The second of this year’s annual reviews focuses on research assessment. Looking into the the quantitative and qualitative measures that govern and shape research, impact and the management of higher education institutions, this list brings together a selection of posts that we have featured on the LSE Impact Blog in 2021.
University rankings are imbued with great significance by university staff and leadership teams and the outcomes of their ranking systems can have significant material consequences. Drawing on a curious example from their own institution, Jelena Brankovic argues that taking rankings as proxies for quality or performance in a linear-causal fashion is a fundamentally ill-conceived way of understanding the value of a university, in particular, when publicly embraced by none other than scholars themselves.
Universities across the globe are increasingly being called on to contribute to their surrounding communities and regions, especially so as they are mobilised in response to the impact of the COVID-19 pandemic. Reflecting on these emerging demands within Europe, Thomas Farnell, presents the TEFCE project and its role in the development of a European framework for community engagement in higher education, based on a qualitative and participatory approach, rather than one driven by metrics. Outlining the aims of the framework and what makes it different to previous approaches, he argues why the time might be right for such a project to embed itself in a European context.
The impact of quantitative research measures on academic behaviours have been widely discussed, but the impact of qualitative assessment regimes is more often thought of as benign. Drawing on an analysis of impact case studies submitted to REF 2014, Justyna Bandola-Gill and Katherine E. Smith, explore how the narrative turn in research assessment has created four distinct narratives for impact case studies. Finding these narratives to diverge from more complex accounts of real-world impact, they assess the relative value of this ‘governance by narrative’.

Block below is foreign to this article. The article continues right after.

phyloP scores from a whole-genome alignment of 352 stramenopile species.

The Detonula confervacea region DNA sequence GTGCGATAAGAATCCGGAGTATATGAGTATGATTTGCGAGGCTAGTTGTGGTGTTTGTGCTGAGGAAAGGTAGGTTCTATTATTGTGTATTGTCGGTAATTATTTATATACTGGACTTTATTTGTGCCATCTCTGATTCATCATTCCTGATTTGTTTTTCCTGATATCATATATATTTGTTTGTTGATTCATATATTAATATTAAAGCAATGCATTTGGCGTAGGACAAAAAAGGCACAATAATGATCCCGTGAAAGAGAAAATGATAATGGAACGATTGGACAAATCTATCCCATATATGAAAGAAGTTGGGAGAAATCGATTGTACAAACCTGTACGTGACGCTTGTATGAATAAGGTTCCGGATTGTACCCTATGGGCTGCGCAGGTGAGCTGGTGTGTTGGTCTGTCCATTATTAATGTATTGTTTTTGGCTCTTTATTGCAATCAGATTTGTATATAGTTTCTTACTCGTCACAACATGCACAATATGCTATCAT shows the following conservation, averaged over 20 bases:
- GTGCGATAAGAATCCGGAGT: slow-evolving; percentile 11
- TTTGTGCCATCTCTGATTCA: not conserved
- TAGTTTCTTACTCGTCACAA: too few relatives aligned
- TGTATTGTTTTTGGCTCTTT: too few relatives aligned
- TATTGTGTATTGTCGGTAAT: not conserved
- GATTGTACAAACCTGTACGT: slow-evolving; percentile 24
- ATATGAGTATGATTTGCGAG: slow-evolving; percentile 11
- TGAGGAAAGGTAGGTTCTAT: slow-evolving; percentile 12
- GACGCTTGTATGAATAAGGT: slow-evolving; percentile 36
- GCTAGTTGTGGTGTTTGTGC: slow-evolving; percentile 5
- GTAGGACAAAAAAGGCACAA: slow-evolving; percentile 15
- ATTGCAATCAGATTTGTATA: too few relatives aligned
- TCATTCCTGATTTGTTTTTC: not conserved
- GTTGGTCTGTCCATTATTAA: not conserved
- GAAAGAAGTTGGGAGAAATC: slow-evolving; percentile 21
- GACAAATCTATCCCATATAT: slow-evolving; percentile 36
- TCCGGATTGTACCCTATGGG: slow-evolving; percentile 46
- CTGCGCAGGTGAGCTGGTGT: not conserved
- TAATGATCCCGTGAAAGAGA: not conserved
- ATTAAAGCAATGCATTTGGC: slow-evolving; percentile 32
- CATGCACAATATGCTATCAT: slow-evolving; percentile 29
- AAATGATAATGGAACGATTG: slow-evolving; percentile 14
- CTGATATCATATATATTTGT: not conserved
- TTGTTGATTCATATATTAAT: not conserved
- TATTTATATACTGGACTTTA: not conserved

Developing research systems that promote diverse, multilingual and relevant research for different audiences is a key and often overlooked element in making research accessible. However, biases in traditional research assessment often place researchers looking to produce multilingual research outputs at a disadvantage. Reflecting on the European Commission’s recently published aims for the reform of research assessment Janne Pölönen, Emanuel Kulczycki, Henriikka Mustajoki and Vidar , suggest the omission of multilingualism from this agenda, risks undermining the project’s aims of supporting high-quality and accessible research.
The recent institutional submissions and conclusion of the first phase of the REF, coupled with the announcement of a wide-ranging review of research assessment in the UK, has provided space for renewed thinking on the state of research assessment. In this post, Julie Bayley, Kieran Fenby-Hulse, Chris Hewson and Anne Jolly, present reflections on the wider systemic effects of research and impact assessment within higher education institutions during the most recent round of the REF and discuss how principles derived from these observations might inform an approach to research assessment that is more inclusive, consistent and reduces unintended consequences.